Objective: Recent data suggest that both disordered sleep and low serum iron occur more frequently in children with autism compared with children with typical development. Iron deficiency has been linked to specific sleep disorders. The goal of the current study was to evaluate periodic limb movements in sleep and iron status in a group of children with autism compared with typically developing children and children with nonautism developmental delay to determine if iron status correlated with polysomnographic measures of latency and continuity and periodic limb movements in sleep.
Methods: A total of 102 children (68 with autism, 18 typically developing, 16 with developmental delay) aged 2 to 7 years underwent a one-night modified polysomnography study and phlebotomy at the National Institutes of Health to measure serum markers of iron status (ferritin, iron, transferrin, percent transferrin saturation).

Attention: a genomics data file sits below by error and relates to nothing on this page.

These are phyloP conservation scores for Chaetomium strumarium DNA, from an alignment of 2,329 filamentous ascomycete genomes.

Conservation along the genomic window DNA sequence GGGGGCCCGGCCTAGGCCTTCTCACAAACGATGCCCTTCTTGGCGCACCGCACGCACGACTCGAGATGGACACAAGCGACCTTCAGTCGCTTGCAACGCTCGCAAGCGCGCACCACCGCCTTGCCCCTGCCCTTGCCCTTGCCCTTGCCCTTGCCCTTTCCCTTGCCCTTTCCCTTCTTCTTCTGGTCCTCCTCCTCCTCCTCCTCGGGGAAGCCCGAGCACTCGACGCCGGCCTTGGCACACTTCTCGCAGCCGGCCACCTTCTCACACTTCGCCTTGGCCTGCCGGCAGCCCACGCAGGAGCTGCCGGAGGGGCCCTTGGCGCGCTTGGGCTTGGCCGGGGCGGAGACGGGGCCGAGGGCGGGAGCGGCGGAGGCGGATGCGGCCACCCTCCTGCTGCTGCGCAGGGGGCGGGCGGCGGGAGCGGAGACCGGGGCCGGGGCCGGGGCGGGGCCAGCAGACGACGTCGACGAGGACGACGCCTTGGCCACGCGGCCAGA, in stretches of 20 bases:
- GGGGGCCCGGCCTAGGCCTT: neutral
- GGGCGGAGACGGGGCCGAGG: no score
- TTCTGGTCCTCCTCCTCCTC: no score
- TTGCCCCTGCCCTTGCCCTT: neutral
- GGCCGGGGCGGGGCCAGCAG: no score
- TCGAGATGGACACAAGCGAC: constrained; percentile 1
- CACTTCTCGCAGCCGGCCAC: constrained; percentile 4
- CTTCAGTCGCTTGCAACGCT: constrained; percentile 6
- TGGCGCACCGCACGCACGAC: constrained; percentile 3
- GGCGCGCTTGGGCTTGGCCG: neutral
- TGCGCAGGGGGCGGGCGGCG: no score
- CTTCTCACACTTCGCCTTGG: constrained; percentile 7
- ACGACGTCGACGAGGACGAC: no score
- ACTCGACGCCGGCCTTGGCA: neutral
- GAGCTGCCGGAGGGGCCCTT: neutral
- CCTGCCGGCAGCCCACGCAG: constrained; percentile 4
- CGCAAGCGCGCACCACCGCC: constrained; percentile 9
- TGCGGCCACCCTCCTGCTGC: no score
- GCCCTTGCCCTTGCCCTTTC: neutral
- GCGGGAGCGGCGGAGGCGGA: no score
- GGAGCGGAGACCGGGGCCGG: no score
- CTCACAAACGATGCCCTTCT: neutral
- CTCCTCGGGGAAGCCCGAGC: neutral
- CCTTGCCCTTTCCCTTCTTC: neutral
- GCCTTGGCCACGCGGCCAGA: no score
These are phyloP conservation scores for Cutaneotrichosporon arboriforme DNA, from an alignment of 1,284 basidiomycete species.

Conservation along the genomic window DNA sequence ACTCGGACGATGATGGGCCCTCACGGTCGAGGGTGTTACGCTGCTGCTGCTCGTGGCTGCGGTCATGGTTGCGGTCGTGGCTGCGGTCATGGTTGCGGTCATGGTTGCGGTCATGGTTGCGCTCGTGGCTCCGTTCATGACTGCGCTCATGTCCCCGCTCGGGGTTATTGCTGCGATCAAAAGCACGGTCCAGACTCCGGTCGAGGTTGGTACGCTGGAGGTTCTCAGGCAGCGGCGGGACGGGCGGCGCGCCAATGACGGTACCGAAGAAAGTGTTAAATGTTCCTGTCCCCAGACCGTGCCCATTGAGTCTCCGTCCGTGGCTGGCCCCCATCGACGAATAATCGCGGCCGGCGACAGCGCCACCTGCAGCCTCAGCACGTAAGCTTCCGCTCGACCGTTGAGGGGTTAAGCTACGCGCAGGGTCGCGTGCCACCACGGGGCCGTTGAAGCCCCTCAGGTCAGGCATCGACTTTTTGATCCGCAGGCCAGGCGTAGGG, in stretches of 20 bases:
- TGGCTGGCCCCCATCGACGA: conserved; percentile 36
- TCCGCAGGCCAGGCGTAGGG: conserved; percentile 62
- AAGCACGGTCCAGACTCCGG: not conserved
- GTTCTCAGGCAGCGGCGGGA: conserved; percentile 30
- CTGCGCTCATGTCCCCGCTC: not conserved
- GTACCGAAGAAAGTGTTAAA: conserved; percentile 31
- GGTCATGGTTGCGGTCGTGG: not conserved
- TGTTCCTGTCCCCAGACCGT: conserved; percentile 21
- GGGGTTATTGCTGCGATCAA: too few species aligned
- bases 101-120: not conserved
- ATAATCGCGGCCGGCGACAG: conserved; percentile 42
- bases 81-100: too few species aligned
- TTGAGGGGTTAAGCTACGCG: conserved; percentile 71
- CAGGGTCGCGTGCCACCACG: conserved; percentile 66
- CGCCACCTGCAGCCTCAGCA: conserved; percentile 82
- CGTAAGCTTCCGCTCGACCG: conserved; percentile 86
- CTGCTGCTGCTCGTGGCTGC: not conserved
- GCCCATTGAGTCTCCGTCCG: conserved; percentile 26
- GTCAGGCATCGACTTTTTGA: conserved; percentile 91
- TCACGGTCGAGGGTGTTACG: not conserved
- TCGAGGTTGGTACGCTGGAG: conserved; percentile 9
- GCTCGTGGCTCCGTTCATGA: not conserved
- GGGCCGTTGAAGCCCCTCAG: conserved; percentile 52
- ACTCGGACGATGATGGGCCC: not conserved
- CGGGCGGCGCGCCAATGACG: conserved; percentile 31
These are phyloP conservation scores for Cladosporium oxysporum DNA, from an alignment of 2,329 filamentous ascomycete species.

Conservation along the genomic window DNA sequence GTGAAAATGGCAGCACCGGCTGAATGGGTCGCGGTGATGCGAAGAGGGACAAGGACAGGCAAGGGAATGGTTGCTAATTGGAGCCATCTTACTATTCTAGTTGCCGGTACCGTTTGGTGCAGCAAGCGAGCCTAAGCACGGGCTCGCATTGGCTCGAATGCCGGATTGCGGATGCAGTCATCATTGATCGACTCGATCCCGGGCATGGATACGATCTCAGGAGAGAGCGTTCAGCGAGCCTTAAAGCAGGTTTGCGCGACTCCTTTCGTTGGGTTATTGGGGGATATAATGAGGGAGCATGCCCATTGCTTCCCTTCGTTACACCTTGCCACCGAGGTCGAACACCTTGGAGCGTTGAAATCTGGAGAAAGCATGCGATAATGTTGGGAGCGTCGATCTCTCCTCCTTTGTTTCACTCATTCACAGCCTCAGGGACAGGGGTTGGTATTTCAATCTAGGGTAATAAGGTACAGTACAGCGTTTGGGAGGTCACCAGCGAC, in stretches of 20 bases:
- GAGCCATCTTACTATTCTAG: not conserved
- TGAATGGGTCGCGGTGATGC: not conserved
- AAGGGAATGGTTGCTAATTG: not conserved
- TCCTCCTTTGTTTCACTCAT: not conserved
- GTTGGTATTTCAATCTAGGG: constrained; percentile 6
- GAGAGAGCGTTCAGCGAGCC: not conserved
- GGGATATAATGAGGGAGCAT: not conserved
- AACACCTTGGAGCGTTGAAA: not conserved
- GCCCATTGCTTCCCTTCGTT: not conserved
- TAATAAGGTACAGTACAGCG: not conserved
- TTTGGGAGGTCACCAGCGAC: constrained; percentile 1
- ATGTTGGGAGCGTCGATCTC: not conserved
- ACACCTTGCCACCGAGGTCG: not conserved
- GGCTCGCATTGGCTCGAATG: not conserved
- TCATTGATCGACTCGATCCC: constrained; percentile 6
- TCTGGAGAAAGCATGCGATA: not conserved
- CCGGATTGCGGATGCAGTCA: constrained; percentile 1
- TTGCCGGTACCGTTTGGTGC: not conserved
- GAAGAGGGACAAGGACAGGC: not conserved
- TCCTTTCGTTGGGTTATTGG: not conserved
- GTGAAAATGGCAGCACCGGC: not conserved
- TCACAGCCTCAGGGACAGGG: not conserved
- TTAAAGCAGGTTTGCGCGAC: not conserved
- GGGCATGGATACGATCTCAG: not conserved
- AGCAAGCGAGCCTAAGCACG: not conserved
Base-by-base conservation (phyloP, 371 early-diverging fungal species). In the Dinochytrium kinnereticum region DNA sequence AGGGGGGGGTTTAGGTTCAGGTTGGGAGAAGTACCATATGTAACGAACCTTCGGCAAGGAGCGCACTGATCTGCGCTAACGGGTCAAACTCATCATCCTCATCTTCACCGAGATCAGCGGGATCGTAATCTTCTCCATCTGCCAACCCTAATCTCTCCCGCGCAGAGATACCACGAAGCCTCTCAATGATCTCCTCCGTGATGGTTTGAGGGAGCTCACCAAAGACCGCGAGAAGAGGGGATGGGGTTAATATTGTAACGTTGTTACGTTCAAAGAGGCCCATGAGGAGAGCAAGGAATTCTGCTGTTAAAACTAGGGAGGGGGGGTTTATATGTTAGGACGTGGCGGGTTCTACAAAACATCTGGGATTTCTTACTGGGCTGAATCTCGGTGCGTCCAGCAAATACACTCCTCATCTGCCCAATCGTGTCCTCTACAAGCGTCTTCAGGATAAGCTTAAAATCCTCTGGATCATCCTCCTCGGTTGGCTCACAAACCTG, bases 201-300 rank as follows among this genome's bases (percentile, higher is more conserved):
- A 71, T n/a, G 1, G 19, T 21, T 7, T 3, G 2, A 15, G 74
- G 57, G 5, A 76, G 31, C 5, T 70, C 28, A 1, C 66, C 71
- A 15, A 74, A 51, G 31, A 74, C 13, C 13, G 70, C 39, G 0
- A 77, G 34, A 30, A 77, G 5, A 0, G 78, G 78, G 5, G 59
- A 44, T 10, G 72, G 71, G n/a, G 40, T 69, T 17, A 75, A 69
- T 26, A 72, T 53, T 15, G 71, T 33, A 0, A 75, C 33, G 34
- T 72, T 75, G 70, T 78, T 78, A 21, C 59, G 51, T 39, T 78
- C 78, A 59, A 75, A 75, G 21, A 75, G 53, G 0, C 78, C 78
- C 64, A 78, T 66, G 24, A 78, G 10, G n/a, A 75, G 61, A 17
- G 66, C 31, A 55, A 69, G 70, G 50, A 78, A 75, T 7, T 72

Results: No serum iron marker was associated with periodic limb movements of sleep or any other sleep parameter; this did not differ among the diagnostic groups. No significant differences among groups were observed on serum iron markers or most polysomnogram parameters: periodic limb movements in sleep, periodic limb movements index, wake after sleep onset, or sleep efficiency. Children in the autism group had significantly less total sleep time. Serum ferritin was uniformly low across groups.
Conclusions: This study found no evidence that serum ferritin is associated with polysomnogram measures of latency or sleep continuity or that young children with autism are at increased risk for higher periodic limb movements index compared with typically developing and developmental delay peers.
Keywords: autism; ferritin; iron; periodic limb movements.
Published by Elsevier Inc.